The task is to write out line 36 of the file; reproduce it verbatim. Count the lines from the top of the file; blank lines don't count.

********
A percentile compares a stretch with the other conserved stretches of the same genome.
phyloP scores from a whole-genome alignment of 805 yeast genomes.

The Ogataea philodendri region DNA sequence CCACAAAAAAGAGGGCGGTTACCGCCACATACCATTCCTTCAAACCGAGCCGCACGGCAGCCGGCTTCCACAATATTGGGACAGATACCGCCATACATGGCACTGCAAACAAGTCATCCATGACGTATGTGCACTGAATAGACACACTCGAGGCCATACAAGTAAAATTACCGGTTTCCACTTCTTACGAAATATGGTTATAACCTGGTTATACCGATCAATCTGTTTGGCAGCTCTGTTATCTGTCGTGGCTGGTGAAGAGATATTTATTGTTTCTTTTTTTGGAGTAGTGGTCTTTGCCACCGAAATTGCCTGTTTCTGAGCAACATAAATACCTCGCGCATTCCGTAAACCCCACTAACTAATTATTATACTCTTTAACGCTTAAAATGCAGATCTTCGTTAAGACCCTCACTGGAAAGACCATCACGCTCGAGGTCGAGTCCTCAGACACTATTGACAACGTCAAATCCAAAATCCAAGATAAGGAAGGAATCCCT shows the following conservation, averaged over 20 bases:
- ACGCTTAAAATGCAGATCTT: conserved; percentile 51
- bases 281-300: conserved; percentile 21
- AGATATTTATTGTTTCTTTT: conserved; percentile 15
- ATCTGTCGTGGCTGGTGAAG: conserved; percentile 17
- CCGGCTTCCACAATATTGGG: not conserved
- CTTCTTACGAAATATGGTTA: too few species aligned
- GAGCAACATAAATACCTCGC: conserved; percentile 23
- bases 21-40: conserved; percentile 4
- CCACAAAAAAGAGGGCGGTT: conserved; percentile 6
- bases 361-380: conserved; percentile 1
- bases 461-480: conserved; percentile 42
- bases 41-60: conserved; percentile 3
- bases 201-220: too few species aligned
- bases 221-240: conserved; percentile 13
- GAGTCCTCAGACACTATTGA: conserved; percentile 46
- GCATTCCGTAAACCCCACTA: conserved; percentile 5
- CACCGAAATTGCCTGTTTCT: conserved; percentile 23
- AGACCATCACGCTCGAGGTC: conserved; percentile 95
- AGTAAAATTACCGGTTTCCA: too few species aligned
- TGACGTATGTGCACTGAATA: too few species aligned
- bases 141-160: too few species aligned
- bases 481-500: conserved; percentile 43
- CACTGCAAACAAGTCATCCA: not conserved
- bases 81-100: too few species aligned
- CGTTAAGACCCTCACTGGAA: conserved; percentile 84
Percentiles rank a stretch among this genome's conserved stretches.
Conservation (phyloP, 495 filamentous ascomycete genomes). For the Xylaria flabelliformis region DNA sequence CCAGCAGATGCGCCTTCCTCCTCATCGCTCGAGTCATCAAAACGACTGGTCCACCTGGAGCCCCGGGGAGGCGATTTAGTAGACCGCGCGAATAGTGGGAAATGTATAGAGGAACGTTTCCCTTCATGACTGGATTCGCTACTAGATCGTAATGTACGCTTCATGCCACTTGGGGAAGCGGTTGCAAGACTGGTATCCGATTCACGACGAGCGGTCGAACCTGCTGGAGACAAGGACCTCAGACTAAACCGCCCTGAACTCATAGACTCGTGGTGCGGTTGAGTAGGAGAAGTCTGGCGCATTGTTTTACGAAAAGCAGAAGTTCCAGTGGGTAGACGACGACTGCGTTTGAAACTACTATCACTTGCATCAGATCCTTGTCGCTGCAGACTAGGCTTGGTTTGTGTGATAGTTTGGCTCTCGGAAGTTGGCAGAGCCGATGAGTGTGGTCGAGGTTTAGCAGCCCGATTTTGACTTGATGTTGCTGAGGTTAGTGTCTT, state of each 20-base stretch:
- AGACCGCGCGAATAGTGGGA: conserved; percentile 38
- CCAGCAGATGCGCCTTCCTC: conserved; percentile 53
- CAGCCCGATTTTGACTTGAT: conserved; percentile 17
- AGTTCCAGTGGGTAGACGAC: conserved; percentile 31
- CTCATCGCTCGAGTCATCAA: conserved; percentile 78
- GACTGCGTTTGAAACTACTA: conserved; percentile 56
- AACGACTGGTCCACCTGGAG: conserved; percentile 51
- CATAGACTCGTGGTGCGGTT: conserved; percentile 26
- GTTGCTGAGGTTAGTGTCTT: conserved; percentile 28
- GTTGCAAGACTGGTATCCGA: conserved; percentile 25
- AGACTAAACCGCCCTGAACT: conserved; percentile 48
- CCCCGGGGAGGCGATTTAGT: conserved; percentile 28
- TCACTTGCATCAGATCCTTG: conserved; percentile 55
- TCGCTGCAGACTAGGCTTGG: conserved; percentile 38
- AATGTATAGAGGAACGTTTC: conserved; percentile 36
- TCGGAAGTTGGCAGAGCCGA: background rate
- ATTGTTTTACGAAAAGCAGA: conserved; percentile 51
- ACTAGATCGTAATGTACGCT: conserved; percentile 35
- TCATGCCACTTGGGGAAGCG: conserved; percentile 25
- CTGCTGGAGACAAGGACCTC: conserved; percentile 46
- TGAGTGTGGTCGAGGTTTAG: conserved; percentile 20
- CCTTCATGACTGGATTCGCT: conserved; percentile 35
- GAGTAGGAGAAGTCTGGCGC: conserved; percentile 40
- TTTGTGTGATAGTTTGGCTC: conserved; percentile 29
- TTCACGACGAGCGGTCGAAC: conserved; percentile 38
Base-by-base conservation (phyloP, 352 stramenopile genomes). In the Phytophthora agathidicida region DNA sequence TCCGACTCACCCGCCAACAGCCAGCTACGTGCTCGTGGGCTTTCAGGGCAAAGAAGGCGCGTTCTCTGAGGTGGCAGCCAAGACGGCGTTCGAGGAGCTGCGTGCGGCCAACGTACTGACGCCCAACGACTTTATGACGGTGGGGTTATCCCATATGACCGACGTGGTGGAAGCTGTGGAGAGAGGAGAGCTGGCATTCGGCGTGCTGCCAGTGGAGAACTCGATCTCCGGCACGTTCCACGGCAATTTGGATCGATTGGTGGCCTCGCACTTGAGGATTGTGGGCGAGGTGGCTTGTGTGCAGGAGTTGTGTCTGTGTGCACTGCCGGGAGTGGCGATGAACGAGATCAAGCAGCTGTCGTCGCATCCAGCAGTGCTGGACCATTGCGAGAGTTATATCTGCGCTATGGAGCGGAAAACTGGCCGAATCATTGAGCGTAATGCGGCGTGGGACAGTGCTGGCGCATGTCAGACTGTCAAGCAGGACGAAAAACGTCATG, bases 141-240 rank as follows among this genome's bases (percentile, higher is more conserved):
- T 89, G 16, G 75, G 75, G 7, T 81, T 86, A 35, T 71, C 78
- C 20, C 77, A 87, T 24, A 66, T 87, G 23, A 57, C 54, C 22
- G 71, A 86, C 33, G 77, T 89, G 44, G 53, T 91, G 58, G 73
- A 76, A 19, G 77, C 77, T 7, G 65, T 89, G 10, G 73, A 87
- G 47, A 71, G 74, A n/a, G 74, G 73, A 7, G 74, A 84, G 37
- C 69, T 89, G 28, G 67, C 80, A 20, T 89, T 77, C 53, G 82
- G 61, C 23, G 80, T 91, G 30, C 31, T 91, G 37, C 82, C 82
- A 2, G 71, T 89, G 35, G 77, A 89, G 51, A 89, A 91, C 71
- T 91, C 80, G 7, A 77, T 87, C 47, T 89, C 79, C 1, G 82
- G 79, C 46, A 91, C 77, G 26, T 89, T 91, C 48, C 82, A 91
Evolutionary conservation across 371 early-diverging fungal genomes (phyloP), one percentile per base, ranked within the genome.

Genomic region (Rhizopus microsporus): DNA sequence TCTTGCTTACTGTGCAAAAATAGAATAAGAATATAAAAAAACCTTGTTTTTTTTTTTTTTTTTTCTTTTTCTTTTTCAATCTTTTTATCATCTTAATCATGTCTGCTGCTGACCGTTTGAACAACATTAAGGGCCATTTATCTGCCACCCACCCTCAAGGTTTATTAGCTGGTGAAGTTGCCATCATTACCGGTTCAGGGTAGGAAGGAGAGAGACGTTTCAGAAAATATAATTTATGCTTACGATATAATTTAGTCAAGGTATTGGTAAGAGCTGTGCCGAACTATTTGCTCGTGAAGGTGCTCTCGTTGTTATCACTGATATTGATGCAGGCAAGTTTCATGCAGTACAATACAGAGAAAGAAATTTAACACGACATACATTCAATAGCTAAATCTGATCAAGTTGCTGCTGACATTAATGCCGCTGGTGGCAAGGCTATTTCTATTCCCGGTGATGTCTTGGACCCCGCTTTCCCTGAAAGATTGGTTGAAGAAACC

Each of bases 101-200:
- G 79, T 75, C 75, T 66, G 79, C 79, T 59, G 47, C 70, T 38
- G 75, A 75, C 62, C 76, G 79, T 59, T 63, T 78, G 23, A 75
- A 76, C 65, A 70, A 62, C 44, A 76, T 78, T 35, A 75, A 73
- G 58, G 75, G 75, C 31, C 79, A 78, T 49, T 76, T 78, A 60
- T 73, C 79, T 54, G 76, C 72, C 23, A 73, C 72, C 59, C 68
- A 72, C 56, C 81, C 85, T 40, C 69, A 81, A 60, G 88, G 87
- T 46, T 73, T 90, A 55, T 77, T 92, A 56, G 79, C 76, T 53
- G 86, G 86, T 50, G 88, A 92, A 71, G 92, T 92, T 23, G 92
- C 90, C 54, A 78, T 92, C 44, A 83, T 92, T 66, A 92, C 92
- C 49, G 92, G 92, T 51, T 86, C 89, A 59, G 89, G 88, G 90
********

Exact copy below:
- GACTGCGTTTGAAACTACTA: conserved; percentile 56